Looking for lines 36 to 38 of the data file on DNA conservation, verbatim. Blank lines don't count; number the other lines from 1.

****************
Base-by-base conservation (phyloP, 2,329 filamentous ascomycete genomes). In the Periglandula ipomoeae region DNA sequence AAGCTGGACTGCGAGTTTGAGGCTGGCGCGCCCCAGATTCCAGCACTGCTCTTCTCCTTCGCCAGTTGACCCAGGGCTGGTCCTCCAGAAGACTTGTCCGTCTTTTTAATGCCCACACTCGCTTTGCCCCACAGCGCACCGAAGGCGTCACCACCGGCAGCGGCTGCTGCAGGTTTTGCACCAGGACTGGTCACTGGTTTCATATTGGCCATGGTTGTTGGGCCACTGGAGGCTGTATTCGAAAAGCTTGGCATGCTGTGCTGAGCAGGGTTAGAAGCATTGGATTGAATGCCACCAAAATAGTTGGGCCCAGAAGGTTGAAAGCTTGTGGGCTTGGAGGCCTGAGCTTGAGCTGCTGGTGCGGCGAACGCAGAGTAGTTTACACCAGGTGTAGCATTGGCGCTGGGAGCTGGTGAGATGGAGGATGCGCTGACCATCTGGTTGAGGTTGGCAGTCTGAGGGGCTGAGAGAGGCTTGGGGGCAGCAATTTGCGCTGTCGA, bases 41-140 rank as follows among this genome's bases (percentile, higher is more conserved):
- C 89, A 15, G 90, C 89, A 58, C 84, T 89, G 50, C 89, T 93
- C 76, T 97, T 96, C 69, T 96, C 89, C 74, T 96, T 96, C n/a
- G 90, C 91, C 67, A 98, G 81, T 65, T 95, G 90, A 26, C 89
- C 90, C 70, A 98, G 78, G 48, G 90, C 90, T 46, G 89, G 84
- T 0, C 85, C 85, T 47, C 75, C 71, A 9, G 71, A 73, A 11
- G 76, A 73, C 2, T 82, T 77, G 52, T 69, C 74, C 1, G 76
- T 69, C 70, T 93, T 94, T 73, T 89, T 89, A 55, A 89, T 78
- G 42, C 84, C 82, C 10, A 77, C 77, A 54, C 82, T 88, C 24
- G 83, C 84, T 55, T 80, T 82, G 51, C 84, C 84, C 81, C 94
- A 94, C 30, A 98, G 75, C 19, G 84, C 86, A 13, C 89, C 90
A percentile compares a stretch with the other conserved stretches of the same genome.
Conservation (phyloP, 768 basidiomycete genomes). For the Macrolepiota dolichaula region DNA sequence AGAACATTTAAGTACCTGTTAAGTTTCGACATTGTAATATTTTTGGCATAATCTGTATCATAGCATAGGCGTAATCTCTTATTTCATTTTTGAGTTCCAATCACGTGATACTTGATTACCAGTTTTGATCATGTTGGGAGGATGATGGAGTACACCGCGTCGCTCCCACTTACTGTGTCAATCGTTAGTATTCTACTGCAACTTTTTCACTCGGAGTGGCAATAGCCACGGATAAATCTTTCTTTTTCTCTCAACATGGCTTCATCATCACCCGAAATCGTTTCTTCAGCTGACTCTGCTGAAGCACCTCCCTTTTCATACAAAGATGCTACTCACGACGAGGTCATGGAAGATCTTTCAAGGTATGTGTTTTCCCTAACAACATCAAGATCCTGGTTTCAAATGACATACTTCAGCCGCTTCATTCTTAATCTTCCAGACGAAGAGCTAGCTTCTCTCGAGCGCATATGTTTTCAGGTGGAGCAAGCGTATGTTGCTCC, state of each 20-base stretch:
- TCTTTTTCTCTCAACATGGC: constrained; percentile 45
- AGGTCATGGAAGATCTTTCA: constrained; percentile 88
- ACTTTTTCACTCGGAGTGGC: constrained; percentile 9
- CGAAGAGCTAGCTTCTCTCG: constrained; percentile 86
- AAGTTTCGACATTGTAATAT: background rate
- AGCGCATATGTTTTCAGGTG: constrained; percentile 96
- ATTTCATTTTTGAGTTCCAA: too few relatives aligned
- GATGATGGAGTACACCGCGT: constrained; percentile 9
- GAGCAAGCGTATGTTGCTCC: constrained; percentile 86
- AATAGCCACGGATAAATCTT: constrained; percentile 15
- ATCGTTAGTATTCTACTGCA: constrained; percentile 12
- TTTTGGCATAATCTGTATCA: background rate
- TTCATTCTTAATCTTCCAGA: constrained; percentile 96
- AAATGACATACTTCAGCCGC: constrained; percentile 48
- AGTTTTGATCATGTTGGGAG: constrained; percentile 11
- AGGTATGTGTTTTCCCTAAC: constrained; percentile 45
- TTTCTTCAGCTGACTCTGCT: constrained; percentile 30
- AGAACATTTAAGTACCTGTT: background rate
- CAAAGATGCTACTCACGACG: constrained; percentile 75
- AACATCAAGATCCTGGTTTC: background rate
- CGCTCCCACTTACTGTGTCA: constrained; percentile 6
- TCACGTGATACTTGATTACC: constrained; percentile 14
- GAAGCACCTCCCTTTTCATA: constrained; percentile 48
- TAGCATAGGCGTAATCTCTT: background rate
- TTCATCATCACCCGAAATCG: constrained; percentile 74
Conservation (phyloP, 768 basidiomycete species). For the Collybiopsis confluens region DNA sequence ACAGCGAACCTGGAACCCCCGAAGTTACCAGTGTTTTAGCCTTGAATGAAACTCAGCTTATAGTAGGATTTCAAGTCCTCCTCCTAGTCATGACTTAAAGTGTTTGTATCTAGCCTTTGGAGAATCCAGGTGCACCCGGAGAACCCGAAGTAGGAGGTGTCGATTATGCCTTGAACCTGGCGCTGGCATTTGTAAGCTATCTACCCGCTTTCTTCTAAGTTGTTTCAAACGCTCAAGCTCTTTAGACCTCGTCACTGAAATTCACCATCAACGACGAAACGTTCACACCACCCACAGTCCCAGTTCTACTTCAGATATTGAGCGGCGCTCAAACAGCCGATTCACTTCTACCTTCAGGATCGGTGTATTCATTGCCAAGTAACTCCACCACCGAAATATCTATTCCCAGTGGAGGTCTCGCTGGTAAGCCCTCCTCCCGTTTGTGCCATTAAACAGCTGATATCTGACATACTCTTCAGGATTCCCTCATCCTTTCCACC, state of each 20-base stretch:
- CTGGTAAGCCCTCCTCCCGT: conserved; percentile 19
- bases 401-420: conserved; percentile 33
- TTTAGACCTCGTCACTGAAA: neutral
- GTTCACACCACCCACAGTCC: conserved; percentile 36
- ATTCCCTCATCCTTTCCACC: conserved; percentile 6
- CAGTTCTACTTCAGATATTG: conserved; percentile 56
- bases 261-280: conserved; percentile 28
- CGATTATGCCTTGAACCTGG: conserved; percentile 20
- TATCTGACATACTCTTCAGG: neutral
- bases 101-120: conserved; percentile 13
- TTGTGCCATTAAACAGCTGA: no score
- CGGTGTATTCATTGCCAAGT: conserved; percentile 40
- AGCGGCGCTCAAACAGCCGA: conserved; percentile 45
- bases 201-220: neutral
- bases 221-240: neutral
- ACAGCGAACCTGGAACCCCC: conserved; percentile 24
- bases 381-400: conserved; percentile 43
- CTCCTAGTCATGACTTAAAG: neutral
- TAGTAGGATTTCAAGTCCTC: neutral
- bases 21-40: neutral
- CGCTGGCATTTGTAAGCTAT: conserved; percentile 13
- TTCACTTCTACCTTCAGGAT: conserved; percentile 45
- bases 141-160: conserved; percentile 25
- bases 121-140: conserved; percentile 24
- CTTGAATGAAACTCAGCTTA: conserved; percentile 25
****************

- GAAGCACCTCCCTTTTCATA: constrained; percentile 48
- TAGCATAGGCGTAATCTCTT: background rate
- TTCATCATCACCCGAAATCG: constrained; percentile 74